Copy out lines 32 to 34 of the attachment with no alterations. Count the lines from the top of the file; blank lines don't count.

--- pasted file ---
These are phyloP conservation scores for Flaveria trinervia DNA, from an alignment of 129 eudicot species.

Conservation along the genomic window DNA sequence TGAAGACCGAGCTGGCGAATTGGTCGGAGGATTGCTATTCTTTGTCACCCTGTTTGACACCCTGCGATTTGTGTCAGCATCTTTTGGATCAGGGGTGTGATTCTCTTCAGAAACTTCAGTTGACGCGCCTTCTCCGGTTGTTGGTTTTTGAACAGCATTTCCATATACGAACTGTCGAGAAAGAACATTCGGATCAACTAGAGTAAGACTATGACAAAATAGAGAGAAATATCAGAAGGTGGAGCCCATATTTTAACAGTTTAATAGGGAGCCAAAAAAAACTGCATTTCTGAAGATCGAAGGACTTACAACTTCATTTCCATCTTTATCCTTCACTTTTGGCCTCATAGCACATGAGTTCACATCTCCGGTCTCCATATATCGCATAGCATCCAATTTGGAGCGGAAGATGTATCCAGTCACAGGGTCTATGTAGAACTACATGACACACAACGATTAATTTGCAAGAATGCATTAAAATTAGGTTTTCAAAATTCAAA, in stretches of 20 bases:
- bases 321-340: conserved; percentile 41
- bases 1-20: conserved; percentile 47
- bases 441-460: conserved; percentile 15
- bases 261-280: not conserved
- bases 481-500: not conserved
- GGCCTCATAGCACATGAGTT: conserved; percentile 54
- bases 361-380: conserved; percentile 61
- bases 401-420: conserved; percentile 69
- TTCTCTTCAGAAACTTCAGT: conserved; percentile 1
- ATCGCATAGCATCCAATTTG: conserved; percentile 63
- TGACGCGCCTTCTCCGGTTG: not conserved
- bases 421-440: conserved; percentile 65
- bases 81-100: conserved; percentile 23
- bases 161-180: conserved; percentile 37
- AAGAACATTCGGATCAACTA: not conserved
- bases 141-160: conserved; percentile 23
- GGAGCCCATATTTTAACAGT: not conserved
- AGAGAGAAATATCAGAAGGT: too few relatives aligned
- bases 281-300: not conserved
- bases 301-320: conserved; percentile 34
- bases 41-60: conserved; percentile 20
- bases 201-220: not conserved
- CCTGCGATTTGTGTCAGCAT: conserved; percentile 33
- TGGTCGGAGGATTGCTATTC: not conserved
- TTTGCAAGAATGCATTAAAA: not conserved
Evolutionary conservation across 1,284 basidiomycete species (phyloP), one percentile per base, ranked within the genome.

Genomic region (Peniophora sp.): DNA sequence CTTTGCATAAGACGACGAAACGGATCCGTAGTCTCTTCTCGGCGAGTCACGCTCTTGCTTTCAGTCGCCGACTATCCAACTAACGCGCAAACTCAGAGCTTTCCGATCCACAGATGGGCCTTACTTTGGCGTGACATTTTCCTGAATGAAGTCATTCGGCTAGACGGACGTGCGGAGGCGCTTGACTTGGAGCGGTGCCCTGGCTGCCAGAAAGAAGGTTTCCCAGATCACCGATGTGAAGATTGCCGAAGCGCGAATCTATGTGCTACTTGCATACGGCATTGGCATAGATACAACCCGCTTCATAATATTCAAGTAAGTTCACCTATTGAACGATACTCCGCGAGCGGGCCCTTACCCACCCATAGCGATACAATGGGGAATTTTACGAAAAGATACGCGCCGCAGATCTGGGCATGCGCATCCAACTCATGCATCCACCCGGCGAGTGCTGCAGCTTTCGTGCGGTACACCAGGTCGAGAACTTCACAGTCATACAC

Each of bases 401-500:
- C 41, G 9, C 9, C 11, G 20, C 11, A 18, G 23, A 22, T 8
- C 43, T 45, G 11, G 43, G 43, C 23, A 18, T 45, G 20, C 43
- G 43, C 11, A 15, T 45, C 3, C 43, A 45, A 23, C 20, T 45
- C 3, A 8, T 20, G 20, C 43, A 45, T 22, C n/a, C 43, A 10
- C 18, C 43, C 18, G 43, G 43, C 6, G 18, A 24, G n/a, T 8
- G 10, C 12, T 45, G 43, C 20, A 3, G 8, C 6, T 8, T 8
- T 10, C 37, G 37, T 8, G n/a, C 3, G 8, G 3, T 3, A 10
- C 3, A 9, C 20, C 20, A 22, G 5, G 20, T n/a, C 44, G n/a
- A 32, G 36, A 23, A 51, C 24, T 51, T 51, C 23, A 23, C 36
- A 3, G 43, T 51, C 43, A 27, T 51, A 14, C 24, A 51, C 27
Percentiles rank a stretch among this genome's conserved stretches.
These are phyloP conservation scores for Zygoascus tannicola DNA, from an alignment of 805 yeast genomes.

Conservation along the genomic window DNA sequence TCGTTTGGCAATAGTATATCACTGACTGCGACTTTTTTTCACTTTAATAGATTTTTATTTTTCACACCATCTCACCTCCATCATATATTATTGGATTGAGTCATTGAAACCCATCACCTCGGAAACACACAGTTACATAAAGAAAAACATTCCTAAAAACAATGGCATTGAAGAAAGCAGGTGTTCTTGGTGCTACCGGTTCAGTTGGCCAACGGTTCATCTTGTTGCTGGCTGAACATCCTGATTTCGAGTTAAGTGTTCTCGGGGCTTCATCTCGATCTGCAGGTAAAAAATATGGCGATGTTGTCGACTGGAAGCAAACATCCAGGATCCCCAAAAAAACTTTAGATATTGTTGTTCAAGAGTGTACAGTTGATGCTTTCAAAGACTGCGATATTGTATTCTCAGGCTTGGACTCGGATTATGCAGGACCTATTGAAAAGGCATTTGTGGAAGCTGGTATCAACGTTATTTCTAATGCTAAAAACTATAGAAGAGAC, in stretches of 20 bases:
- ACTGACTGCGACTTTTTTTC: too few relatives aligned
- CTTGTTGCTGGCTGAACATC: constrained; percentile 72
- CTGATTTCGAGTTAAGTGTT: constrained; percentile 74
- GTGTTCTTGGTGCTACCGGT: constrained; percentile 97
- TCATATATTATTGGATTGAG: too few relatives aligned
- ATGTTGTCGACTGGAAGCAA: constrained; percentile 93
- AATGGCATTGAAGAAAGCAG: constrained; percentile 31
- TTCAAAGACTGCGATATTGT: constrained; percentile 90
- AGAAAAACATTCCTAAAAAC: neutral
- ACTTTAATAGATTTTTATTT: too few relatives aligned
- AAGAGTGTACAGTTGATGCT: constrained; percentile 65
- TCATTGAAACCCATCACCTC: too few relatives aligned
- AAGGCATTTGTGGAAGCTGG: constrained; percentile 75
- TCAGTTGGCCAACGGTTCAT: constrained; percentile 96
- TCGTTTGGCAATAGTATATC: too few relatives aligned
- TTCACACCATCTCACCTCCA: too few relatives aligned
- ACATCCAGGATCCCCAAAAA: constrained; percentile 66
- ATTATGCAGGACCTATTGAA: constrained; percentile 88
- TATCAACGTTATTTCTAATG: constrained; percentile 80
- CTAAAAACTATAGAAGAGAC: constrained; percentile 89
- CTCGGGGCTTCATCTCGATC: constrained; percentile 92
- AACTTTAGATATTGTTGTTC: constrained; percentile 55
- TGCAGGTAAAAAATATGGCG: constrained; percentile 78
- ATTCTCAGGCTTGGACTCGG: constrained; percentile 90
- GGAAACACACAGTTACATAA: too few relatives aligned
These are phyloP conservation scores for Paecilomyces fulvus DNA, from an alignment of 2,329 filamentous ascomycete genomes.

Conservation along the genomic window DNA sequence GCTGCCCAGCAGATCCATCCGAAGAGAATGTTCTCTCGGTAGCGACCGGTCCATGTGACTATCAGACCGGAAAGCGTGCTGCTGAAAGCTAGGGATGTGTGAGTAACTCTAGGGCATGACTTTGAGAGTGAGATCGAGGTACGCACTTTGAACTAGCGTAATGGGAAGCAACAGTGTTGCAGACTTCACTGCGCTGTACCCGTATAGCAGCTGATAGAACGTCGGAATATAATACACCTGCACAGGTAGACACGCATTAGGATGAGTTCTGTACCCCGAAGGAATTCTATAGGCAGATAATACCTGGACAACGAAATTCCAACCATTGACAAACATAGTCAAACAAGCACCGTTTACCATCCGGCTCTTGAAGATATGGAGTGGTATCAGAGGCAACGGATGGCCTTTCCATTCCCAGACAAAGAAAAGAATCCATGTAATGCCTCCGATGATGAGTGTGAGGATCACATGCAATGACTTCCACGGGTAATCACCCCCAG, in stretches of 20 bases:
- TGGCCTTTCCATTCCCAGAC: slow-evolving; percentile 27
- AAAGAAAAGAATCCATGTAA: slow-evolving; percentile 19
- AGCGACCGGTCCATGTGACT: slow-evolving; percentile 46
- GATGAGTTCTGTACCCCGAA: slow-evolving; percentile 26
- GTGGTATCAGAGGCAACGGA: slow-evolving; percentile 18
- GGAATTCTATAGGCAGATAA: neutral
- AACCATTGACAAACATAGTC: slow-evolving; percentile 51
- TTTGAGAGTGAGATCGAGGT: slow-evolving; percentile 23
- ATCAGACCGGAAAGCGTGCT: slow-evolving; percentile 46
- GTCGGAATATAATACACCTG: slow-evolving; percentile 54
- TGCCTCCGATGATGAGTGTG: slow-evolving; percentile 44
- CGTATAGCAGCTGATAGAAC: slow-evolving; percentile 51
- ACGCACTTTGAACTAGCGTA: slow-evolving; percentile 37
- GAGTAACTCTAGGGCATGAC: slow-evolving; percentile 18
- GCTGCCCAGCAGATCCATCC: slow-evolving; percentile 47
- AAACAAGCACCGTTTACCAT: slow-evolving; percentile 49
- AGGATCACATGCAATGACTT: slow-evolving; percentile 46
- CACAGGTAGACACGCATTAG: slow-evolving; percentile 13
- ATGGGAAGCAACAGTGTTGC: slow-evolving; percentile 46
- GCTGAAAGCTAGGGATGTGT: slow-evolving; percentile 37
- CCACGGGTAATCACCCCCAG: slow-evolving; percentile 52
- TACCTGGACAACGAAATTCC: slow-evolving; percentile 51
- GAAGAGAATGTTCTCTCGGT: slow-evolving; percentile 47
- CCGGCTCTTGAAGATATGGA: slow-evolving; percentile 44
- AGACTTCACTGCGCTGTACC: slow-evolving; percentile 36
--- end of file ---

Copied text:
- C 43, T 45, G 11, G 43, G 43, C 23, A 18, T 45, G 20, C 43
- G 43, C 11, A 15, T 45, C 3, C 43, A 45, A 23, C 20, T 45
- C 3, A 8, T 20, G 20, C 43, A 45, T 22, C n/a, C 43, A 10